You probably assumed from the title of this post that I’d be calling everyone to set aside their differences and ‘just get along’, because that seems to be the trending topic on the Net and social media now that the election is over.
But no - this is not about that.
This is my report from the trenches - my review of having experienced, first hand, The Facebook.
I know I’m not the last hold out and that there are still many who are dug in and refuse to be sucked into the vortex of what is tantamount to a giant vacuum. But I have my reasons and, being honest, I admit curiosity was the final shove that sent me, a clueless, deer-in-the-headlights innocent, into the deafening mainstream. I’ve excused myself by claiming that I am just an observer, narrow-eyed and cynical. Like a reporter assigned to a war zone.
A reporter, yes, let’s go with that for now.
A couple weeks in, I do have some observations for anyone else toying with the idea of stepping out into the wind tunnel.
1. You don’t have to ‘friend’ everyone in the world. First of all, in The Facebook vernacular, the word ‘friend’ is not defined as ‘someone who knows you and wants to do lunch with you to catch up on what’s going on in your life’. It’s a designation, a way to categorize you and include you in trending memes until you prove yourself to be unstable and not worthy to be included whereby you can be summarily ‘unfriended’.
Being unfriended in The Facebook is simply the new normal for the vintage childhood trick of saying - if you don’t do what I want I am taking my ball and going home. So there!
2. Once you are somewhat established with the connectivity of ‘mutual friends’ you can check on what others are posting and saying by looking at your ‘home’ or ‘feed’. This gives you a constant input and can, if you allow it to, become a full time volunteer position, i.e., job with no pay.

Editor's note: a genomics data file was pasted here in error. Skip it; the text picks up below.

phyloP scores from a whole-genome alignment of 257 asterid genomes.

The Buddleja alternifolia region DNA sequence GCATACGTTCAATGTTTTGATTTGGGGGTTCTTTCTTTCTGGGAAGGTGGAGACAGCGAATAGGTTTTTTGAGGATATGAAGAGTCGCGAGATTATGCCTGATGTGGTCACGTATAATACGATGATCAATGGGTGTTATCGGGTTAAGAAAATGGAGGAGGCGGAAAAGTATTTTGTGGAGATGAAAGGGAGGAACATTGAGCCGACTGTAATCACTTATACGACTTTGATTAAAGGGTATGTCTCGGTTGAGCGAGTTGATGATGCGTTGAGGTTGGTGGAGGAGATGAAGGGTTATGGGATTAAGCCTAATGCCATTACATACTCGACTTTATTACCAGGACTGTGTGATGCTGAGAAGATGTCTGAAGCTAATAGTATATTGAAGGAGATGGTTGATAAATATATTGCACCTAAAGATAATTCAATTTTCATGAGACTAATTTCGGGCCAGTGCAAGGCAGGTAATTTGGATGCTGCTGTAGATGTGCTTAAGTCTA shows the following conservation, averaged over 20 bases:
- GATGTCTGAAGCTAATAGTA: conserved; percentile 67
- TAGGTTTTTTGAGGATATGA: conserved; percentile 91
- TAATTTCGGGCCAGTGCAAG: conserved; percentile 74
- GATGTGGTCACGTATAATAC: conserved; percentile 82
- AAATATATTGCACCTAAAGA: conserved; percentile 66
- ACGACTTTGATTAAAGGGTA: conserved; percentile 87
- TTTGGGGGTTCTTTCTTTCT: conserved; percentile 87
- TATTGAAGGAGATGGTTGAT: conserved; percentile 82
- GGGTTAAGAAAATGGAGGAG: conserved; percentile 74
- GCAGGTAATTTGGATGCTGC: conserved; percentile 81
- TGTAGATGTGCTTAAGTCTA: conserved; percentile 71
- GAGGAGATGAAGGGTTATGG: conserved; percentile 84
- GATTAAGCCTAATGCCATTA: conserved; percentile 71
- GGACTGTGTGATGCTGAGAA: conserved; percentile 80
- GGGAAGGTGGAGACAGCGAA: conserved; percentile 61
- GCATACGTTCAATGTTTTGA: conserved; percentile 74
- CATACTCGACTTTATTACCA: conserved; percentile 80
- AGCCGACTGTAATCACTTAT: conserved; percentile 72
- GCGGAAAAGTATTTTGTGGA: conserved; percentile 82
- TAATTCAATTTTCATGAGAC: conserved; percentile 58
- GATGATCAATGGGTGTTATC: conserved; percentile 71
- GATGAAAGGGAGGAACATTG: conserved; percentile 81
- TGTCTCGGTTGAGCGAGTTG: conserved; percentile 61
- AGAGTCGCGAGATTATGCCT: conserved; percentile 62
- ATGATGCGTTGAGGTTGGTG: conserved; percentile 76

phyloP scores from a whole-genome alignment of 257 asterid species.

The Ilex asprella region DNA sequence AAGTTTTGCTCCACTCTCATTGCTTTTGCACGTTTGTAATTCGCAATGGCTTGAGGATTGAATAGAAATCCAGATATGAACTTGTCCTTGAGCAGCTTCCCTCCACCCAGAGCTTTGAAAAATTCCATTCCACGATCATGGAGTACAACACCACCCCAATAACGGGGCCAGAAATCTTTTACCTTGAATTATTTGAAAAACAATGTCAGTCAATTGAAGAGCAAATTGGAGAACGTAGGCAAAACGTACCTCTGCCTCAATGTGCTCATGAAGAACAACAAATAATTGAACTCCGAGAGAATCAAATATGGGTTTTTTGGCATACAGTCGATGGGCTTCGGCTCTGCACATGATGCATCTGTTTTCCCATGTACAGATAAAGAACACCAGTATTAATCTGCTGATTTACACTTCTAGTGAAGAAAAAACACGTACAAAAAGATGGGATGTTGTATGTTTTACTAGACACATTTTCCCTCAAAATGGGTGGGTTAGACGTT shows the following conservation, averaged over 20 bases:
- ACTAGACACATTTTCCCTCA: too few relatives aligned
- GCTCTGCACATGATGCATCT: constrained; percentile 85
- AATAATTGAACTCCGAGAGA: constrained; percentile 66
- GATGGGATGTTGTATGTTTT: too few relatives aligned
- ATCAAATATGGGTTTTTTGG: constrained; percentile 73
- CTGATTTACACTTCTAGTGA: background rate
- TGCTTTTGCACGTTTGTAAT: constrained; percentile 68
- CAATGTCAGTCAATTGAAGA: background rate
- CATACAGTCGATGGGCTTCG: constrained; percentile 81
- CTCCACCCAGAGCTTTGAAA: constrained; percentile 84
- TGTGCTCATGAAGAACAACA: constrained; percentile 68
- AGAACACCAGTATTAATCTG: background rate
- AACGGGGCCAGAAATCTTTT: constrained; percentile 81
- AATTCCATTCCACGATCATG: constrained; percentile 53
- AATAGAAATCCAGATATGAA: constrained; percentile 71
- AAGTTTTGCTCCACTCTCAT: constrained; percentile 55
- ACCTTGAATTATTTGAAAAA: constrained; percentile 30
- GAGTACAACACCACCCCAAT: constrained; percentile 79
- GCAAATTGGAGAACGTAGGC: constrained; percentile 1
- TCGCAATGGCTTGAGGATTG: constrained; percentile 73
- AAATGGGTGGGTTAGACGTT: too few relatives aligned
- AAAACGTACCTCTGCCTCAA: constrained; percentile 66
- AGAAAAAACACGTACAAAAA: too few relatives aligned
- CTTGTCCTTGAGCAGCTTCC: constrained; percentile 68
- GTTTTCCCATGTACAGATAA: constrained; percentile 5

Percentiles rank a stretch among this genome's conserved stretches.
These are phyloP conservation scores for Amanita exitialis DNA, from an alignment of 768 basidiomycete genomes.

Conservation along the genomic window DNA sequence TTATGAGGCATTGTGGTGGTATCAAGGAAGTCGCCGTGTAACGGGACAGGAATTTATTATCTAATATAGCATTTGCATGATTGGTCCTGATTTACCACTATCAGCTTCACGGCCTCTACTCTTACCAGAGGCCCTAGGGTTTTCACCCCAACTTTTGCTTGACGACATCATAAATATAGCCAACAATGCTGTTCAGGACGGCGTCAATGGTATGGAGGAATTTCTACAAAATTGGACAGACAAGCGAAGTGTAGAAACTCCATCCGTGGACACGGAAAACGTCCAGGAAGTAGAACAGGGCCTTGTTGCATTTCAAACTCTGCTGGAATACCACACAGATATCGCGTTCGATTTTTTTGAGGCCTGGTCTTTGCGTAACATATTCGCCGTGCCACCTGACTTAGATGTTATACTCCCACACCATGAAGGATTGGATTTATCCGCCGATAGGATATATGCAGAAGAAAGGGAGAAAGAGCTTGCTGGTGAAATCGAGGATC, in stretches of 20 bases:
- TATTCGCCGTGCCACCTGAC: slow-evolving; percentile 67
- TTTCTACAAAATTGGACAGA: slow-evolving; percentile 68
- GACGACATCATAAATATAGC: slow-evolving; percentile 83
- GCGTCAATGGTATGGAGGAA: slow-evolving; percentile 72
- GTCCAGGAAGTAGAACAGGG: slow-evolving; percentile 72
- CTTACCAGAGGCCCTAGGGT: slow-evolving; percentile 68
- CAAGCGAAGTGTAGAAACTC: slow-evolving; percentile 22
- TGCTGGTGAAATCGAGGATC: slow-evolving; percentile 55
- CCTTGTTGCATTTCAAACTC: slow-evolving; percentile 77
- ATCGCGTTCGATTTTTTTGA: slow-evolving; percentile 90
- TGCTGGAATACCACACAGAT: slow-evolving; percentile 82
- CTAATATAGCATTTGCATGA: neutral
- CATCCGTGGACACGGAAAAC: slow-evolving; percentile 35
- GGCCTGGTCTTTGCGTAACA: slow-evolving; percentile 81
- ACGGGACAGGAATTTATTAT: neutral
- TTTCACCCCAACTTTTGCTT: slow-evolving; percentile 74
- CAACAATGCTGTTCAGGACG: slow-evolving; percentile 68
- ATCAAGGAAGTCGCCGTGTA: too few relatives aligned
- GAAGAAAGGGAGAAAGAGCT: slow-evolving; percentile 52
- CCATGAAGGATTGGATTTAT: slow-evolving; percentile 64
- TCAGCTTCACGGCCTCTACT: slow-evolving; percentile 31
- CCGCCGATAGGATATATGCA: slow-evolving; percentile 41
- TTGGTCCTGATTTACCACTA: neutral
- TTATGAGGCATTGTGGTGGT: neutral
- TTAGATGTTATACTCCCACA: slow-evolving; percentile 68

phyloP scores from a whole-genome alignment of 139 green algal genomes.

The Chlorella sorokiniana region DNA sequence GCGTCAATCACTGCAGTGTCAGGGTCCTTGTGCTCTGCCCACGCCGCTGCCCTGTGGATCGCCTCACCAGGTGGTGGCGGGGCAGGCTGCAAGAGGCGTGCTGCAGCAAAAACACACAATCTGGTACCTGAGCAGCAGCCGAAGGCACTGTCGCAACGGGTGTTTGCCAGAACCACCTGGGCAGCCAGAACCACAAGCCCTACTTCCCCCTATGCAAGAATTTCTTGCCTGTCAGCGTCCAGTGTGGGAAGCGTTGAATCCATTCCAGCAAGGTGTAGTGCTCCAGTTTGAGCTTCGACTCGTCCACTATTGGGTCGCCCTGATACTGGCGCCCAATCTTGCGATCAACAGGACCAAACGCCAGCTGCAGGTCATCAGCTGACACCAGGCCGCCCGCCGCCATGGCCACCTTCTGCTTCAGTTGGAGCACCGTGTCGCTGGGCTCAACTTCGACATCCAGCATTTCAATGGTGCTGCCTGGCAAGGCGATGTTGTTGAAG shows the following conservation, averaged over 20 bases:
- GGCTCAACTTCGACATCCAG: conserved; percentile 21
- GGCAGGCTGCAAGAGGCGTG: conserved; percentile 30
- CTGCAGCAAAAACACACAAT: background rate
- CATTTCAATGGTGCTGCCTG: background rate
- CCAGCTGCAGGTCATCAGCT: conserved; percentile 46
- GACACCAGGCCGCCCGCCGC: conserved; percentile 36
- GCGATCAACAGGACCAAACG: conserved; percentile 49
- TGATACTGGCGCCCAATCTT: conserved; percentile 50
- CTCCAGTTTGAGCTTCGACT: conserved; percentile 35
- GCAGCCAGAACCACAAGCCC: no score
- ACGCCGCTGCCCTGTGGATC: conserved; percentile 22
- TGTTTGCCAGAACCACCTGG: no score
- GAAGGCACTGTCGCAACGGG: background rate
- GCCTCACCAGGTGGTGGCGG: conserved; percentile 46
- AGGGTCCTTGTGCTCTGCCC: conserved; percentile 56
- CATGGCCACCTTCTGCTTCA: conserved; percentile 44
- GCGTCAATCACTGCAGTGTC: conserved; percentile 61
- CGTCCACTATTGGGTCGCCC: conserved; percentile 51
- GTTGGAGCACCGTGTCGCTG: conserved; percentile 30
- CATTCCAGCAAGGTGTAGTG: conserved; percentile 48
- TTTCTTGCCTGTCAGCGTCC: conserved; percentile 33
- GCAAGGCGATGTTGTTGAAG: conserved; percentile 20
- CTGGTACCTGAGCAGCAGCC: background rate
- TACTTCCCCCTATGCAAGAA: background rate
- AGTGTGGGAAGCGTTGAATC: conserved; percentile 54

Be very careful - it’s a set up. And here’s where my curiosity about the point of The Facebook is answered. Follow the money - it’s always the root of all ‘free’ things. Connectivity, people linking and liking and sharing is big business. We get to jump on the vehicle and ride for free so that cons can tell us that this product saved a marriage because her husband who left her could not believe how wrinkle free she was!
Which brings us to point number...
3. You don’t have to click on everything, and it behooves you to figure out the patterns and formulas quickly. When a really good sounding quote, like, for example, If you believe abandoned dogs need to be rescued, like this... Or, if you think no one should be homeless, like this... pops up - think instead of feel. Shaming is such a clever tool for cons to manipulate the masses of the touchy-feely era, isn’t it?
Like it or don’t, The Facebook is, for now, the way people prefer to communicate, share, express opinion, seek validation, acceptance and connect with like-minded others. The concept is not new though. Humans are born tribal and needing these kinds of affirmations. We crave to believe that we belong and are a good and useful part of something bigger than us and so we follow, we like, we share.
Perhaps it’s not such a bad thing, ultimately it’s just another way to do what humans do, (on steroids). I, for one, am more inclined to think less is more so I am clinging to the cracks in the wall, not allowing myself to be swept away completely. For one thing, just thinking a couple dots ahead - where does this end?
Conclusion, for all my The Facebook ‘friends’, if I don’t click on like doesn’t mean I don’t like it. It just means I choose to abstain. I’m too old to worry that others might think I don’t think animals should be rescued and that the homeless should be housed or that others might worry that I am worrying if I am liked - or not.